lean construction

Lean Construction – What Is It?

The History of Lean

The concept of lean operation has been around since 1948 when Japanese industrial engineers Taiichi Ohono and Eji Toyoda began developing the idea in order to improve efficiency in Toyota’s assembly line vehicle production. The operational model, known as the Toyota Production System (TPS), is designed to eliminate inconsistency and waste, while building in quality control through every stage of the assembly process.

Before lean, traditional methods of assembly required employees to focus exclusively on their task without considering the processes that came before or after their role. This allowed for huge inefficiencies, as product defects often went unnoticed. Conversely, in the TPS system, efficiencies are corrected through the implementation of continuous quality control. When defects are identified, the assembly lines stop, and corrections are made immediately.

Building on its success in manufacturing, lean’s revolutionary methodology has been expanded and implemented in a variety of industries, including construction.

Automotive Industry Lean Manufacturing

Lean Construction

Today, lean principles are used on jobsites the world over to improve construction efficiency, maximize value, meet deadline and budget goals, and reduce waste. The term “lean construction” was first coined in 1993 by the International Group for Lean Construction (IGLC) with the goal to “better meet customer demands and dramatically improve the AEC process…”

According to the Lean Construction Institute, the adaptation of lean in the construction industry can be broken down into five principles:

1. Optimize the Whole

A construction project of nearly any size has many moving parts. Traditionally, each party enters the project with the goal of their own efficiency at the forefront. In lean construction, efficiency of the entire project is prioritized. This is done with “pull planning coordination,” a job management tactic in which all involved parties begin with the end goal in mind and work backward to optimize work and materials scheduling.

2. Removal of Waste

Lean construction focuses on the removal of two major types of waste: time and human potential. Let’s break down how the two are addressed.

Wasted Time

In traditional construction planning, each construction phase or subcontractor group develops their own timeline. This often results in delays as discordant phases of a project overlap or materials delivery arrive too early or too late. Lean construction directly attacks this waste.

Early optimization of the whole project and the involvement of each specialized trade from the very beginning leads to more realistic and accurate timelines.

Wasted Human Potential 

Lean also addresses the less obvious waste associated with human potential. In traditional methods of construction, each individual completes their assigned task without much regard for those before or after them. In a lean-driven project, the collaborative environment established in the preconstruction phase translates to collaboration throughout a project’s construction. This means that individuals think beyond their prescribed tasks and identify ways in which their job can be completed to better accommodate future stages of the project. In a practical sense, this empowers everyone involved in a project to directly and quickly make improvements to inefficiencies.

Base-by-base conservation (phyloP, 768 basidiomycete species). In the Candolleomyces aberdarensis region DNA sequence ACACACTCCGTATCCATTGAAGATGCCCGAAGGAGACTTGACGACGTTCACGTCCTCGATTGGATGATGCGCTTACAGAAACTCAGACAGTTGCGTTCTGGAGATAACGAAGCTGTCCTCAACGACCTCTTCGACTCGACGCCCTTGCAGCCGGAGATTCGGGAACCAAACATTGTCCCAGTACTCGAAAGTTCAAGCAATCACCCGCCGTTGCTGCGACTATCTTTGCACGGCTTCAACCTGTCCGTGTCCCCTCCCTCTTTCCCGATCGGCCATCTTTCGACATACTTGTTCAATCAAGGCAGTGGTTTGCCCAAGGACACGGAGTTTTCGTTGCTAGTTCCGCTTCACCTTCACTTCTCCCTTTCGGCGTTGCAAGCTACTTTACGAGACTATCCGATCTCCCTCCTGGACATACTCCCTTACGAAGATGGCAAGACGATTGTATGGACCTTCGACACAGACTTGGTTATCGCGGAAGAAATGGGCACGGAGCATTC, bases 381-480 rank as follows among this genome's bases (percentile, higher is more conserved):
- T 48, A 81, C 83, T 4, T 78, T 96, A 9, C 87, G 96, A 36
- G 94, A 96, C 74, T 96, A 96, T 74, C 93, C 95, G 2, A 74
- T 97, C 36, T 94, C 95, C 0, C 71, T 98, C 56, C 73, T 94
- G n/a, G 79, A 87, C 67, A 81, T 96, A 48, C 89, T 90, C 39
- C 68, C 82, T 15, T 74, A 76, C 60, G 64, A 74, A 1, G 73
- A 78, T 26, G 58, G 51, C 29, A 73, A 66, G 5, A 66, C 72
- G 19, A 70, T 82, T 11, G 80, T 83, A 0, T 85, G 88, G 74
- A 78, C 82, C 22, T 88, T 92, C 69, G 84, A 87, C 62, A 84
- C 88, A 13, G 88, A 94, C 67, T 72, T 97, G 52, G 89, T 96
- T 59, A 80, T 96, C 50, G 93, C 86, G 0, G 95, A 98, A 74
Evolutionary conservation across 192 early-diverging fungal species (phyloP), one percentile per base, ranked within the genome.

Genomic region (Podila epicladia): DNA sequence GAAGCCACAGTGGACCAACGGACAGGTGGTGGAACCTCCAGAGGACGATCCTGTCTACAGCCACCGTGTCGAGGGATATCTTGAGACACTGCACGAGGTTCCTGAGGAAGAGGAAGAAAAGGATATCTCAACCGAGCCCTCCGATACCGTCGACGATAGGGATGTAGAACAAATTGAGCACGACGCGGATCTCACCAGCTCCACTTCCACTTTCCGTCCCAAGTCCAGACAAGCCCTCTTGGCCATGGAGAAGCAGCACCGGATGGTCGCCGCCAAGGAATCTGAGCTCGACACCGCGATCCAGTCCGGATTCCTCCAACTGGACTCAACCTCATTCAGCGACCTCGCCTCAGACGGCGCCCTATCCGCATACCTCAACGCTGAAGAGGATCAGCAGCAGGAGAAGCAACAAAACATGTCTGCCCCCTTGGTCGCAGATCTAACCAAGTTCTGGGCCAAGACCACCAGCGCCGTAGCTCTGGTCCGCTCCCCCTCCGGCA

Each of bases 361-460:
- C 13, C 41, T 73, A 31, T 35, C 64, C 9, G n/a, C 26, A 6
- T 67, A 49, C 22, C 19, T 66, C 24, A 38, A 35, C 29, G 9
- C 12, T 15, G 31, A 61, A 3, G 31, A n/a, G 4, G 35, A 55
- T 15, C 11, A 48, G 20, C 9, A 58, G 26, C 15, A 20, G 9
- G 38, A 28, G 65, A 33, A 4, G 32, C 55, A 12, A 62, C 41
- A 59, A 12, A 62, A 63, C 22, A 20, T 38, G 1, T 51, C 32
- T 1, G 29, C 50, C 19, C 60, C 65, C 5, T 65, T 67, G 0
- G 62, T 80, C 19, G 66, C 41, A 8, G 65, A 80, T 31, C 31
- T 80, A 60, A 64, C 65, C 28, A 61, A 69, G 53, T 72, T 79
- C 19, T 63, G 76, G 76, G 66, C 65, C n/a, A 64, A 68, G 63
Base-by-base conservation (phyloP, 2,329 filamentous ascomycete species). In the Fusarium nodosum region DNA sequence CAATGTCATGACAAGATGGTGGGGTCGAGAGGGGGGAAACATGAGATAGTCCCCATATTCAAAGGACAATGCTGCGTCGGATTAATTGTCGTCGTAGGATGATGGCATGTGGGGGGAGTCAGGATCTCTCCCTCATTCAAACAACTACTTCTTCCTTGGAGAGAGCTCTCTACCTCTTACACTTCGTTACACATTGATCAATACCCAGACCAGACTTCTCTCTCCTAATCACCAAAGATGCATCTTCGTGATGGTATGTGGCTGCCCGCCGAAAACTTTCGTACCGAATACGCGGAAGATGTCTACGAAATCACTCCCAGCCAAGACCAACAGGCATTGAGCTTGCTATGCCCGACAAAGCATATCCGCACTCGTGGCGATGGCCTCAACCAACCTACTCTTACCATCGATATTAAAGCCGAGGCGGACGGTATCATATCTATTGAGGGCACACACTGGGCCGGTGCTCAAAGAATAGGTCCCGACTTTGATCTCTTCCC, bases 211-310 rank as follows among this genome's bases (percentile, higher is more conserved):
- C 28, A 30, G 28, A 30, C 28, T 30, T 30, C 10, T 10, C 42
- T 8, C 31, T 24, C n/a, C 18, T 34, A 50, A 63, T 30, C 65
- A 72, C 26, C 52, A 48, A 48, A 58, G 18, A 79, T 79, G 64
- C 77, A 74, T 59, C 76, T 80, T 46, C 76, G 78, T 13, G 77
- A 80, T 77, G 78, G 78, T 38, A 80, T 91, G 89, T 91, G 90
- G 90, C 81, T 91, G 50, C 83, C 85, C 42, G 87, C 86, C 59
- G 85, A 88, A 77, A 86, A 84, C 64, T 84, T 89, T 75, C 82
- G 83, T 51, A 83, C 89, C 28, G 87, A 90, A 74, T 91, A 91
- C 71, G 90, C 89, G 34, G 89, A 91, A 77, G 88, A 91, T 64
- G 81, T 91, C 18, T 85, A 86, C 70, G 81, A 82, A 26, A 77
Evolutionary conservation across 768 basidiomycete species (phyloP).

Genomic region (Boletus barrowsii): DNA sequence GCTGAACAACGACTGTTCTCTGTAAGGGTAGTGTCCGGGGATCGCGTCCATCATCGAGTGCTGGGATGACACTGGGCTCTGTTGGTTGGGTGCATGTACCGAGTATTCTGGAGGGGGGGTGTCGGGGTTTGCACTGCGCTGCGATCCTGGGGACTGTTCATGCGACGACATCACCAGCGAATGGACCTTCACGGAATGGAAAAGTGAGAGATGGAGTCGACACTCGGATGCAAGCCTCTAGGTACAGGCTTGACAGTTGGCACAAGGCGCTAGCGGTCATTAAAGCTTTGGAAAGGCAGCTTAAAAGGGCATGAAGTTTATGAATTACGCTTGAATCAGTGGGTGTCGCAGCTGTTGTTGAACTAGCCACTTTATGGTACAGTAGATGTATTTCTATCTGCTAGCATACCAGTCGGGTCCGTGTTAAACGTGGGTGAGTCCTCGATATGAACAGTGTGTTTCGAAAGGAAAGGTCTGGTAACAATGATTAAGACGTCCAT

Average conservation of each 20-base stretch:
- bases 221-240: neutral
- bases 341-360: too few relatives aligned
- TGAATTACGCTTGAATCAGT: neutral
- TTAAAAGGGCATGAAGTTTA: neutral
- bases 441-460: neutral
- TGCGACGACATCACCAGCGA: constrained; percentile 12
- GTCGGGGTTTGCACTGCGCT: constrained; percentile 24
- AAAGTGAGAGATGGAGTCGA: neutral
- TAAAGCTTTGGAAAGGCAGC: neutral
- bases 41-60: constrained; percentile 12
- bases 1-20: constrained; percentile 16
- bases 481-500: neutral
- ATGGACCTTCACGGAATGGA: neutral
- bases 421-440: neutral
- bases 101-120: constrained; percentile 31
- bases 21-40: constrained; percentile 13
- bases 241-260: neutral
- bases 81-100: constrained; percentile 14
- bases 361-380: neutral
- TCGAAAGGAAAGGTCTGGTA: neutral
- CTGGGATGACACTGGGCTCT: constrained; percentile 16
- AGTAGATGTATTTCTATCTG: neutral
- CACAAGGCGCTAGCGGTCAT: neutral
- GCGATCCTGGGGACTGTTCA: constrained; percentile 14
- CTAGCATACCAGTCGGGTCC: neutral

Construction Worker Shaking Hands

3. Focus on Process and Flow

This principle is defined by a commitment to one another by all involved in a construction project. Because lean construction relies on early collaboration, no timeline commitments will have been made that are not possible. Therefore all parties should be able to adhere to promises made during the preconstruction phase, allowing for the unimpeded flow of a project.

4. Generation of Value

In lean construction, value is defined by the client. This makes it imperative for construction firms to identify the client’s value principles in the preconstruction phase. These principles can then be referred to throughout the construction to determine if new ideas add or subtract from the client’s goals.

Some common values put forth by clients may include: transparency, continued client collaboration, highest quality, or fastest schedule. As an example, if a client values high quality, then any proposed changes must be adopted only if they can be seen to adhere to that value. This ensures that project teams are focused on what is most important to the client so time is not wasted on less valued pursuits.

5. Continuous Improvement

Continuous improvement requires project teams to develop ongoing methods of identifying barriers during the construction timeline so that improvements can be made and impediments removed before small issues balloon into larger time delays and project costs. Continuous improvement also refers to the identification of past problems allowing for future improvements to be implemented in the preconstruction phase of the next project.

The Big Theme: Respect for People

“Respect for people” is considered the central theme of lean construction. This idea encompasses respect for the client, as well as for all involved in the construction process. By making people the focus of the lean construction project, improvements to efficiency, safety, and employee and client satisfaction are a positive end result.

Roofing Butler MR-24

FSE Are Lean Construction Experts

By implementing lean operations into large-scale commercial construction, builders are able to deliver best-in-class service and products, while meeting time and budgetary goals. FSE implements lean construction on the jobsite and in using this methodology, we have delivered on more than 70 million square feet of building space and enjoy a 95% repeat business rate.

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